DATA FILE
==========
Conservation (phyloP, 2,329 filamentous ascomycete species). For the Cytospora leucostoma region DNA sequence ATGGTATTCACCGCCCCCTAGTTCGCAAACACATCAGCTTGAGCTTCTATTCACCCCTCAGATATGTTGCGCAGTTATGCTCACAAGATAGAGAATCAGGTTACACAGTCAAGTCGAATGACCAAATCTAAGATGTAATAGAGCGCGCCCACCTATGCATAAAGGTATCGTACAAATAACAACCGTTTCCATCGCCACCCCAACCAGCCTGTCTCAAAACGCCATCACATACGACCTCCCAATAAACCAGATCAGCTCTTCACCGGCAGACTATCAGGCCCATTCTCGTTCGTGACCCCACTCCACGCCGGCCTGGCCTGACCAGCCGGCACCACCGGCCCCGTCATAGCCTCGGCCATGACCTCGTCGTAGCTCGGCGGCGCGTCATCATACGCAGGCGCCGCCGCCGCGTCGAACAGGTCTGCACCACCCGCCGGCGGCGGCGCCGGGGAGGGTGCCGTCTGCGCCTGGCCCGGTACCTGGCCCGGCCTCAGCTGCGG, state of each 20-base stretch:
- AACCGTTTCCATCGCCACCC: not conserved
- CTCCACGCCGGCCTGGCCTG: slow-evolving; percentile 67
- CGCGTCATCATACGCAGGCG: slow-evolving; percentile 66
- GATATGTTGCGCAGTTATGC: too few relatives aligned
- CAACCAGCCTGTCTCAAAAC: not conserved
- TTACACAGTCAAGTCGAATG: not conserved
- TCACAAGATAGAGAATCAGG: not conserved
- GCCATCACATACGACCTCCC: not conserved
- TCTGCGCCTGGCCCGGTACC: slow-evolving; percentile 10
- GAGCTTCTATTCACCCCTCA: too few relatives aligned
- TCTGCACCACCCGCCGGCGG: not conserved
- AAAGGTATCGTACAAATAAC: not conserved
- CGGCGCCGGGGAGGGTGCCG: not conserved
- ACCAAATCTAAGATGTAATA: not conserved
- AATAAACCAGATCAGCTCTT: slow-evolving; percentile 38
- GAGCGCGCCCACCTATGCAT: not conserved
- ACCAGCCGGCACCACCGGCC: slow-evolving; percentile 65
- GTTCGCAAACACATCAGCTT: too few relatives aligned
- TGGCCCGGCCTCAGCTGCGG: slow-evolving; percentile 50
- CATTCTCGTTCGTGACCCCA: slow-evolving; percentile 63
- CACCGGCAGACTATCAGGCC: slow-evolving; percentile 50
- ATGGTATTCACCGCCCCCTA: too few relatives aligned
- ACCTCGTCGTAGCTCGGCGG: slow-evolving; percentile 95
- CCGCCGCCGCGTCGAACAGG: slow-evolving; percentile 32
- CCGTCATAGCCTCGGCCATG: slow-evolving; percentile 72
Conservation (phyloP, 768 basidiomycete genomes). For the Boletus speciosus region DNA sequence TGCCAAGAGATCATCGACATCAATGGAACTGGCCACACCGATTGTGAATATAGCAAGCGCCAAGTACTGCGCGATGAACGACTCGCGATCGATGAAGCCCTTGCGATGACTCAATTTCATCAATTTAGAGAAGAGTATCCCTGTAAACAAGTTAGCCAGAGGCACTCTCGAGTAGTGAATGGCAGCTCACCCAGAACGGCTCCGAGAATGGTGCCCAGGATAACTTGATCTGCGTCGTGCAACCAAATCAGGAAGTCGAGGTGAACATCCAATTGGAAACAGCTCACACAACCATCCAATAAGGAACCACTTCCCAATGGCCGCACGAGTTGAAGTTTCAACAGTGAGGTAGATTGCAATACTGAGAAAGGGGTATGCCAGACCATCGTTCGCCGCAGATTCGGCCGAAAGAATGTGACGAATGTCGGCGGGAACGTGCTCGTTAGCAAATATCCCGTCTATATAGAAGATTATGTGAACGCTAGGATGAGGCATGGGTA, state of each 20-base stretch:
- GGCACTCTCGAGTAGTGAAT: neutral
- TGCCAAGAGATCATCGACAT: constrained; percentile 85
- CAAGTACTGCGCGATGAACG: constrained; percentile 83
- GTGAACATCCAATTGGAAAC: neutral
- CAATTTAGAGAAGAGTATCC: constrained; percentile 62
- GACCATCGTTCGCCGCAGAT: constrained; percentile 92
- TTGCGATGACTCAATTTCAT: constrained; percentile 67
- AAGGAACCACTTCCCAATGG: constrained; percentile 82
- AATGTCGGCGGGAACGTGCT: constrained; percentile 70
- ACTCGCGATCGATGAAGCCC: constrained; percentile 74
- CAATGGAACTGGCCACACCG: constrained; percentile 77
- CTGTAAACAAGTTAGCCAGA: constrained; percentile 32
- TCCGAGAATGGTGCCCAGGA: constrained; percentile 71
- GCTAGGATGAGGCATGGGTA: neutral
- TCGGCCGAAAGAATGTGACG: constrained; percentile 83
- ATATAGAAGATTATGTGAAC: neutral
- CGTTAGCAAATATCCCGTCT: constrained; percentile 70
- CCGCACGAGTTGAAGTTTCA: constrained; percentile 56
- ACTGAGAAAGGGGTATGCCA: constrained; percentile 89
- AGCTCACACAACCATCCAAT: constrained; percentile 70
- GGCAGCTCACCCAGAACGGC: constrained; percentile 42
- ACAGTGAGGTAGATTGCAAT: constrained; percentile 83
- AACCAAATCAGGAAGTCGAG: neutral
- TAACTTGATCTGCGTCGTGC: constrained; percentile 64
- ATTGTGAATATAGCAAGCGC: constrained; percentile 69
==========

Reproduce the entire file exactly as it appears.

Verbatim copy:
Conservation (phyloP, 2,329 filamentous ascomycete species). For the Cytospora leucostoma region DNA sequence ATGGTATTCACCGCCCCCTAGTTCGCAAACACATCAGCTTGAGCTTCTATTCACCCCTCAGATATGTTGCGCAGTTATGCTCACAAGATAGAGAATCAGGTTACACAGTCAAGTCGAATGACCAAATCTAAGATGTAATAGAGCGCGCCCACCTATGCATAAAGGTATCGTACAAATAACAACCGTTTCCATCGCCACCCCAACCAGCCTGTCTCAAAACGCCATCACATACGACCTCCCAATAAACCAGATCAGCTCTTCACCGGCAGACTATCAGGCCCATTCTCGTTCGTGACCCCACTCCACGCCGGCCTGGCCTGACCAGCCGGCACCACCGGCCCCGTCATAGCCTCGGCCATGACCTCGTCGTAGCTCGGCGGCGCGTCATCATACGCAGGCGCCGCCGCCGCGTCGAACAGGTCTGCACCACCCGCCGGCGGCGGCGCCGGGGAGGGTGCCGTCTGCGCCTGGCCCGGTACCTGGCCCGGCCTCAGCTGCGG, state of each 20-base stretch:
- AACCGTTTCCATCGCCACCC: not conserved
- CTCCACGCCGGCCTGGCCTG: slow-evolving; percentile 67
- CGCGTCATCATACGCAGGCG: slow-evolving; percentile 66
- GATATGTTGCGCAGTTATGC: too few relatives aligned
- CAACCAGCCTGTCTCAAAAC: not conserved
- TTACACAGTCAAGTCGAATG: not conserved
- TCACAAGATAGAGAATCAGG: not conserved
- GCCATCACATACGACCTCCC: not conserved
- TCTGCGCCTGGCCCGGTACC: slow-evolving; percentile 10
- GAGCTTCTATTCACCCCTCA: too few relatives aligned
- TCTGCACCACCCGCCGGCGG: not conserved
- AAAGGTATCGTACAAATAAC: not conserved
- CGGCGCCGGGGAGGGTGCCG: not conserved
- ACCAAATCTAAGATGTAATA: not conserved
- AATAAACCAGATCAGCTCTT: slow-evolving; percentile 38
- GAGCGCGCCCACCTATGCAT: not conserved
- ACCAGCCGGCACCACCGGCC: slow-evolving; percentile 65
- GTTCGCAAACACATCAGCTT: too few relatives aligned
- TGGCCCGGCCTCAGCTGCGG: slow-evolving; percentile 50
- CATTCTCGTTCGTGACCCCA: slow-evolving; percentile 63
- CACCGGCAGACTATCAGGCC: slow-evolving; percentile 50
- ATGGTATTCACCGCCCCCTA: too few relatives aligned
- ACCTCGTCGTAGCTCGGCGG: slow-evolving; percentile 95
- CCGCCGCCGCGTCGAACAGG: slow-evolving; percentile 32
- CCGTCATAGCCTCGGCCATG: slow-evolving; percentile 72
Conservation (phyloP, 768 basidiomycete genomes). For the Boletus speciosus region DNA sequence TGCCAAGAGATCATCGACATCAATGGAACTGGCCACACCGATTGTGAATATAGCAAGCGCCAAGTACTGCGCGATGAACGACTCGCGATCGATGAAGCCCTTGCGATGACTCAATTTCATCAATTTAGAGAAGAGTATCCCTGTAAACAAGTTAGCCAGAGGCACTCTCGAGTAGTGAATGGCAGCTCACCCAGAACGGCTCCGAGAATGGTGCCCAGGATAACTTGATCTGCGTCGTGCAACCAAATCAGGAAGTCGAGGTGAACATCCAATTGGAAACAGCTCACACAACCATCCAATAAGGAACCACTTCCCAATGGCCGCACGAGTTGAAGTTTCAACAGTGAGGTAGATTGCAATACTGAGAAAGGGGTATGCCAGACCATCGTTCGCCGCAGATTCGGCCGAAAGAATGTGACGAATGTCGGCGGGAACGTGCTCGTTAGCAAATATCCCGTCTATATAGAAGATTATGTGAACGCTAGGATGAGGCATGGGTA, state of each 20-base stretch:
- GGCACTCTCGAGTAGTGAAT: neutral
- TGCCAAGAGATCATCGACAT: constrained; percentile 85
- CAAGTACTGCGCGATGAACG: constrained; percentile 83
- GTGAACATCCAATTGGAAAC: neutral
- CAATTTAGAGAAGAGTATCC: constrained; percentile 62
- GACCATCGTTCGCCGCAGAT: constrained; percentile 92
- TTGCGATGACTCAATTTCAT: constrained; percentile 67
- AAGGAACCACTTCCCAATGG: constrained; percentile 82
- AATGTCGGCGGGAACGTGCT: constrained; percentile 70
- ACTCGCGATCGATGAAGCCC: constrained; percentile 74
- CAATGGAACTGGCCACACCG: constrained; percentile 77
- CTGTAAACAAGTTAGCCAGA: constrained; percentile 32
- TCCGAGAATGGTGCCCAGGA: constrained; percentile 71
- GCTAGGATGAGGCATGGGTA: neutral
- TCGGCCGAAAGAATGTGACG: constrained; percentile 83
- ATATAGAAGATTATGTGAAC: neutral
- CGTTAGCAAATATCCCGTCT: constrained; percentile 70
- CCGCACGAGTTGAAGTTTCA: constrained; percentile 56
- ACTGAGAAAGGGGTATGCCA: constrained; percentile 89
- AGCTCACACAACCATCCAAT: constrained; percentile 70
- GGCAGCTCACCCAGAACGGC: constrained; percentile 42
- ACAGTGAGGTAGATTGCAAT: constrained; percentile 83
- AACCAAATCAGGAAGTCGAG: neutral
- TAACTTGATCTGCGTCGTGC: constrained; percentile 64
- ATTGTGAATATAGCAAGCGC: constrained; percentile 69